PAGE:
AC-131 Accounting I

Course Description:

This course establishes a foundation for the understanding of the nature of accounting, basic accounting concepts and principles, and the complete accounting cycle for service and merchandising types of business operation. Extensive coverage is devoted to the use of various accounting forms and the performance of basic accounting functions including, but not limited to, recording and posting business transactions, preparing a trial balance, work sheet, and simple financial statements. The importance of internal control for cash, preparing bank reconciliation, and performing limited analysis of basic financial reports are also included.

  • This course also meets PLO #(s) 1 and 5 of A.S. Business Administration program.

A.  PROGRAM LEARNING OUTCOMES (PLOs): 
The student will be able to demonstrate basic knowledge and/or skills in:
1.   The different functional areas of business – accounting, management, marketing, economics, and finance – by emphasizing their importance in an organization and describing their interrelationship in the organization’s attempt to achieve its objectives.
2.   The use of cost and managerial accounting concepts and techniques as management tools for planning, controlling, evaluating performance and making decisions.
3.   Business mathematics and elementary statistics by accurately performing common business computations, statistical data presentation and analysis.
4.   Intercultural writing and speaking appropriate for business.
5.   The legal environment and ethical challenges confronting business in general and in the FSM, from both local and global perspectives.

B.  STUDENT LEARNING OUTCOMES (SLOs)- GENERAL:
The student will be able to:
1.   Establish a foundation for the understanding of the nature of accounting, basic accounting concepts and principles, and the complete accounting cycle for service and merchandising types of business operation.
2.   Identify and use accounting forms (general and special journals, general and subsidiary ledgers, work sheet, etc.) and perform basic accounting functions including, but not limited to, recording and posting transactions, preparing a trial balance, work sheet, and simple financial statements, with at least 70% level of accuracy.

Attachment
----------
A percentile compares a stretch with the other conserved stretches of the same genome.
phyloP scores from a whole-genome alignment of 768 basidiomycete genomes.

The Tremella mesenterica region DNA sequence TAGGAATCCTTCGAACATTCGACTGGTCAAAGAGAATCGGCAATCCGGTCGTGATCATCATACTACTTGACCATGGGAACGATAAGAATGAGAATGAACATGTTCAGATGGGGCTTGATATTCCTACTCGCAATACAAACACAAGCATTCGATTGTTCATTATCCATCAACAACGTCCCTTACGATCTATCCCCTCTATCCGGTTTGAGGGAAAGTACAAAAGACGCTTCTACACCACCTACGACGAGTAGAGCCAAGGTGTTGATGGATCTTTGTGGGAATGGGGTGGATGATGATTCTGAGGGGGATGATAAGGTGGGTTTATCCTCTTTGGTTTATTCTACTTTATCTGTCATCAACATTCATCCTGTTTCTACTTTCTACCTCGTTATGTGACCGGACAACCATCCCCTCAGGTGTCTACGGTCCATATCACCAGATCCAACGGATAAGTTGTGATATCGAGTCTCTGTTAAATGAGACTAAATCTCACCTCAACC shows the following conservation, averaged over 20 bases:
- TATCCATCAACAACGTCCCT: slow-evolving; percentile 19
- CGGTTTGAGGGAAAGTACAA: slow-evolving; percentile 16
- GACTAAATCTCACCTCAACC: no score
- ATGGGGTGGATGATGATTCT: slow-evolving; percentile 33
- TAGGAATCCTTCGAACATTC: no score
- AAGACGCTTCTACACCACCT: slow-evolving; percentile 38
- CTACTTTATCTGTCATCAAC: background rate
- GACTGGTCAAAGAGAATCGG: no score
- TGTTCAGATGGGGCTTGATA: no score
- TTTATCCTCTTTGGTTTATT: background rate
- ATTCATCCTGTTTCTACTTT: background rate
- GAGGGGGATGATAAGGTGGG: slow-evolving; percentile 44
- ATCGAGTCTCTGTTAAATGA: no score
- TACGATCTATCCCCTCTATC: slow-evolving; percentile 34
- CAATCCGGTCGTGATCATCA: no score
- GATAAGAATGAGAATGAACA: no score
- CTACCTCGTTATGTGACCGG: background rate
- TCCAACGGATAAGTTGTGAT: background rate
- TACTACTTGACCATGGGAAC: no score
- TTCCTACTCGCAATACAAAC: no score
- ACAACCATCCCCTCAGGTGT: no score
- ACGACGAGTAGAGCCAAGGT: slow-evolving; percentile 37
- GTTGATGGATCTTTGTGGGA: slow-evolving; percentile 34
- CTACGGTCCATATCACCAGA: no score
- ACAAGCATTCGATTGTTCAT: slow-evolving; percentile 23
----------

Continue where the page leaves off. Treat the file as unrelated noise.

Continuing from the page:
3.   Recognize the importance of internal control for cash, prepare bank reconciliation statements, make correcting, adjusting, and correcting entries, and perform limited analysis of basic financial reports.

SLO

PLO 1

PLO 2

PLO 3

PLO 4

PLO 5

1

ID

 

 

 

I

2

IDM

 

 

 

I

3

ID

 

 

 

I

 

I = Introduced
D = Demonstrated
M = Mastered

C.  STUDENT LEARNING OUTCOMES (SLOs)-SPECIFIC
The student will be able to: 

 

      General SLO 1.  Establish a foundation for the understanding of the nature of accounting, basic accounting concepts and principles, and the complete accounting cycle for service and merchandising types of business operation.


Student Learning Outcomes

Assessment Strategies

1.1    Define accounting and related terms; identify the users of accounting information, the three forms of business organizations, and the three types of business operations.

Pre-/Post; Exam

1.2    Identify the elements of accounting, state the accounting equation, record business transactions in equation form, and identify four types of transactions that affect owner's equity.

Pre-/Post; Exam

1.3    Explain the double-entry accounting framework, describe the standard form of account and the T account, state the rules of debit and credit, and record business transactions in T accounts.

Pre-/Post; Exam

1.4    Discuss the business entity concept; state and explain the generally accepted accounting principles (GAAP) of objective evidence, cost, realization, matching.

Pre-/Post; Exam

1.5    Enumerate and perform the steps in the accounting cycle for service and merchandising types of business operation.

Exam